Proudly perched on its rocky promontory on the banks of the river Meuse, the Castle of Sedan and six centuries of history look down upon us.
In 1424, after buying the lordship of Sedan from his brother-in-law Guillaume de Braquemont, Evrard III de La Marck began to build a first castle, including a priory.
This triangular castle, known as the primitive castle, was greatly enlarged and strengthened by Evrard’s descendants. The gradual arrival of artillery forced him to adapt to this formidable weapon.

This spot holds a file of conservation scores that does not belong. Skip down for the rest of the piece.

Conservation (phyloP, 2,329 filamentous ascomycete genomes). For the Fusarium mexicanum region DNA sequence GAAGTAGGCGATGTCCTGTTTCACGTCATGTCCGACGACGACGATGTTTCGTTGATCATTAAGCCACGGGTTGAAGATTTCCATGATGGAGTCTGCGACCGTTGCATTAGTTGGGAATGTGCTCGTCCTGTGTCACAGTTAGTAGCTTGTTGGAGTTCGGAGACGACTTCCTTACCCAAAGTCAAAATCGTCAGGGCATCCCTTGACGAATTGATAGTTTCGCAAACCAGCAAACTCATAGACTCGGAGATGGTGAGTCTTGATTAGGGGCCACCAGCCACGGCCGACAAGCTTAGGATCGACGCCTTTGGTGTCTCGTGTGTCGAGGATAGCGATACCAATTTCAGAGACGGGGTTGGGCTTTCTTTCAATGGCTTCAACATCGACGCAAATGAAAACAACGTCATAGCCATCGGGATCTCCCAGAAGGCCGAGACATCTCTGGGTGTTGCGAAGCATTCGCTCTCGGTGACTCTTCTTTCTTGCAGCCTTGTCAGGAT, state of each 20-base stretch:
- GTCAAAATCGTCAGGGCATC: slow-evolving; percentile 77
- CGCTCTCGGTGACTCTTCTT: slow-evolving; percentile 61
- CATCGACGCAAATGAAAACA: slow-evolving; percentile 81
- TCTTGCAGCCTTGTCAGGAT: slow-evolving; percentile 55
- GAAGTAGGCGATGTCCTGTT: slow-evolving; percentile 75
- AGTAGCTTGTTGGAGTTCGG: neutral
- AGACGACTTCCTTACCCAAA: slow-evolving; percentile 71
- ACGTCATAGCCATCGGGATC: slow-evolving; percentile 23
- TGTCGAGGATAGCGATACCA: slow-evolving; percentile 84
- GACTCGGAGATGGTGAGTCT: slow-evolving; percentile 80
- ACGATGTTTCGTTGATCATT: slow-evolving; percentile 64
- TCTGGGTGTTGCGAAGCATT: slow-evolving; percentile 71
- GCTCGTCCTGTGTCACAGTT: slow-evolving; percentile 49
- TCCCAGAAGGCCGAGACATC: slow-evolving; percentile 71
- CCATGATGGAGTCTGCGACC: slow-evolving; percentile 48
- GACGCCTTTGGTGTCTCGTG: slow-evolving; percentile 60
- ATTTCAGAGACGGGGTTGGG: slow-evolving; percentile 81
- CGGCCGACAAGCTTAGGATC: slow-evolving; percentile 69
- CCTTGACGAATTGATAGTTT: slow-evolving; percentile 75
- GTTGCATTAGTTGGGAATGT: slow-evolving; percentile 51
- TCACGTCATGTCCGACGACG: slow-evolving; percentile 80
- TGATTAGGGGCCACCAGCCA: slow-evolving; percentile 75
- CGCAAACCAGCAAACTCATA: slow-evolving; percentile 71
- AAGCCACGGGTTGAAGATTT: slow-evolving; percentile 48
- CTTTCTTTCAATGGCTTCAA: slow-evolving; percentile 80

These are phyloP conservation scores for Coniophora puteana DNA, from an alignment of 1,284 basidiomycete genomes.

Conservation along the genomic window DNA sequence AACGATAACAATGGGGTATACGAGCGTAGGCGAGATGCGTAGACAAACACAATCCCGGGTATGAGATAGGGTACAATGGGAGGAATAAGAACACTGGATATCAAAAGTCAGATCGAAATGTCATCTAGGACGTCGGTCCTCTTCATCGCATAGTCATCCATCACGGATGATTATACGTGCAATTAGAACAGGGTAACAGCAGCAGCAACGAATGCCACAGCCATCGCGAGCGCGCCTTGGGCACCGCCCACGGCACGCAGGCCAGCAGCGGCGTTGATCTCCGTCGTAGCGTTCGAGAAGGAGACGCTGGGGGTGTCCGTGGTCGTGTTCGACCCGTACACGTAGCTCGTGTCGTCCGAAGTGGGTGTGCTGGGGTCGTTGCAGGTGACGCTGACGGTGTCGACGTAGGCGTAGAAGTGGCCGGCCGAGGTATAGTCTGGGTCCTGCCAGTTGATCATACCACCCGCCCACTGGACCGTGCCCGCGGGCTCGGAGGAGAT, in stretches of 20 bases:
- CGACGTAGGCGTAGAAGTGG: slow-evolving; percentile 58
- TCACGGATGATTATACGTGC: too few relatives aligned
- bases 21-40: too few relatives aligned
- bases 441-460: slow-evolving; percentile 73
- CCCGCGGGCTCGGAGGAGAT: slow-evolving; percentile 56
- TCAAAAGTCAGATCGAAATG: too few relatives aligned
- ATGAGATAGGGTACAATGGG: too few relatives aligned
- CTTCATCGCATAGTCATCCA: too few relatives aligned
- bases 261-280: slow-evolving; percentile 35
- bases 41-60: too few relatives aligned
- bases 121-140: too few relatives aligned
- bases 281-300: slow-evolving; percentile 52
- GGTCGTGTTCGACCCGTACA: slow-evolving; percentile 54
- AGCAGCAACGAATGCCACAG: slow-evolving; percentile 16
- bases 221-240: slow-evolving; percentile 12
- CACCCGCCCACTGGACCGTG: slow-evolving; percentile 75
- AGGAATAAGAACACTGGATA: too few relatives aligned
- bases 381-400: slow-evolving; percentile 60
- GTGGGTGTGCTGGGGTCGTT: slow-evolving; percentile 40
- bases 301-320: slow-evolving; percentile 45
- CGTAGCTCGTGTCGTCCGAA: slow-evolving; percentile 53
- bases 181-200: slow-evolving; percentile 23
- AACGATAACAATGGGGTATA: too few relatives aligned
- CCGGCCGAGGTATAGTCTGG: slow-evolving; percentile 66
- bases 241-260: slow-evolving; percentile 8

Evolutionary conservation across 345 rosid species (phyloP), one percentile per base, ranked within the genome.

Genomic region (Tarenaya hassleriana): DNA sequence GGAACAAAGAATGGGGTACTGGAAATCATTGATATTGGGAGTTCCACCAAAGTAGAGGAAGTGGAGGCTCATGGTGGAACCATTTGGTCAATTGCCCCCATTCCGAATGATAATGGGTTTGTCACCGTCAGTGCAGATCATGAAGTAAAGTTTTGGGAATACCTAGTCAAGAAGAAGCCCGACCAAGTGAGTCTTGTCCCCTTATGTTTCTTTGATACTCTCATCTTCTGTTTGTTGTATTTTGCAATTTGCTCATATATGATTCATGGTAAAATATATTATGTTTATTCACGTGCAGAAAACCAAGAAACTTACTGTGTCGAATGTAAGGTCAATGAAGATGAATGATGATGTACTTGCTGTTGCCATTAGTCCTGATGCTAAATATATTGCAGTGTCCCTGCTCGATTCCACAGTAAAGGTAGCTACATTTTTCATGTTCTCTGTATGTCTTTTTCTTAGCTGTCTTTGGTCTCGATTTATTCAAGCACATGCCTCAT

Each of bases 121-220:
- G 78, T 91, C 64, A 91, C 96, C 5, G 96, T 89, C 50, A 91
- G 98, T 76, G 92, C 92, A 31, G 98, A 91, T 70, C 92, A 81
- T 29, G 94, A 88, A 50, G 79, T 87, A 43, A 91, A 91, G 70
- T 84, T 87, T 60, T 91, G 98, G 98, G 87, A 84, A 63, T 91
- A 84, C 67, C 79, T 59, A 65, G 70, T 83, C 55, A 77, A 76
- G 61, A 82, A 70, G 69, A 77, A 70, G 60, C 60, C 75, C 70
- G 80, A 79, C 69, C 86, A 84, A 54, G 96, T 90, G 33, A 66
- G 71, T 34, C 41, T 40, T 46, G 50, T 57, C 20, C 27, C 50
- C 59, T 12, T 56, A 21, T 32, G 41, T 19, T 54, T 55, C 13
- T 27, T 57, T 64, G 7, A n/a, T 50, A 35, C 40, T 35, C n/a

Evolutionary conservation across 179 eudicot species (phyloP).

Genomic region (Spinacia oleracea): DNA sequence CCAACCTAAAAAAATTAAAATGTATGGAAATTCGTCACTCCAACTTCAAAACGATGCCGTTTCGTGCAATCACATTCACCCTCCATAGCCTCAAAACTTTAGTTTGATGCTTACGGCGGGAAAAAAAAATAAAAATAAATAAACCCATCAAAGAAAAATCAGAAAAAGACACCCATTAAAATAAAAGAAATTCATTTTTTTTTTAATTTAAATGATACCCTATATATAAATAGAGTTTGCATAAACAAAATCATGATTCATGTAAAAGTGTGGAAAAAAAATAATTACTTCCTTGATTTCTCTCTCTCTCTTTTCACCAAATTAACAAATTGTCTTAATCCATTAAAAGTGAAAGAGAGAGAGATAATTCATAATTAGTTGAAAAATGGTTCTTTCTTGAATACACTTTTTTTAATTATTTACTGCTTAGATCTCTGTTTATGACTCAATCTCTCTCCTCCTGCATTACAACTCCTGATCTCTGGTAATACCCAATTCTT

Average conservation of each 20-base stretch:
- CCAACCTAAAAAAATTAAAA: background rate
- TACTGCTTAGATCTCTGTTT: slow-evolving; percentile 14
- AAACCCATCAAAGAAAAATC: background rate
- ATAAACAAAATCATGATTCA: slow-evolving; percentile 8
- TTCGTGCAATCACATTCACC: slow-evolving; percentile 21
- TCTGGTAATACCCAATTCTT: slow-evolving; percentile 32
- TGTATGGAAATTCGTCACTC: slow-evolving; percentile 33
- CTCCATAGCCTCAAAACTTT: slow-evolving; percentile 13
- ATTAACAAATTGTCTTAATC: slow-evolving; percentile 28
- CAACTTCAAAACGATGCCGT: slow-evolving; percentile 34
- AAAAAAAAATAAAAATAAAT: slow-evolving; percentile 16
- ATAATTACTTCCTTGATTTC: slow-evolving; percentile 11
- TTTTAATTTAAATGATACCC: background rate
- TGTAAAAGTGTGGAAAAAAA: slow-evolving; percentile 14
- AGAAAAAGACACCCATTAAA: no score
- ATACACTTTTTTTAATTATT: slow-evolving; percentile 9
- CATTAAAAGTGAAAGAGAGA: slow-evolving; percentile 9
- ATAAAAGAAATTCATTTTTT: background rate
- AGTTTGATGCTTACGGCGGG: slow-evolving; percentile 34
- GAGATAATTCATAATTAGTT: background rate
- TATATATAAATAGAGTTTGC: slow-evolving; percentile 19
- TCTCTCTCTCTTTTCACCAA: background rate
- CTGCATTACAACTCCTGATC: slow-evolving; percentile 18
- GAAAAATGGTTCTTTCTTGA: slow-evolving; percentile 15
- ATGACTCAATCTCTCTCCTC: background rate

King Henri II of France recognised Sedan as a sovereignty (the Sovereignty of Sedan) and it now comprises 21 villages.
Strategically located between the Kingdom of France and the Holy Roman Empire, the city remained a principality for a century.
After a failed conspiracy against Richelieu, Frédéric Maurice de la Tour d’Auvergne, the last Prince of Sedan, was imprisoned. To save his own neck, he donated the principality to King Louis XIII, thereby attaching it to France. From then on, the French army occupied the Castle for 320 years.
The city bought it for the symbolic price of one French franc.
The Castle is listed as a historical monument. Eight princes and a princess made the Castle the Giant of Sedan: the largest fortified Castle in Europe with a surface area of 35.000 sq. m.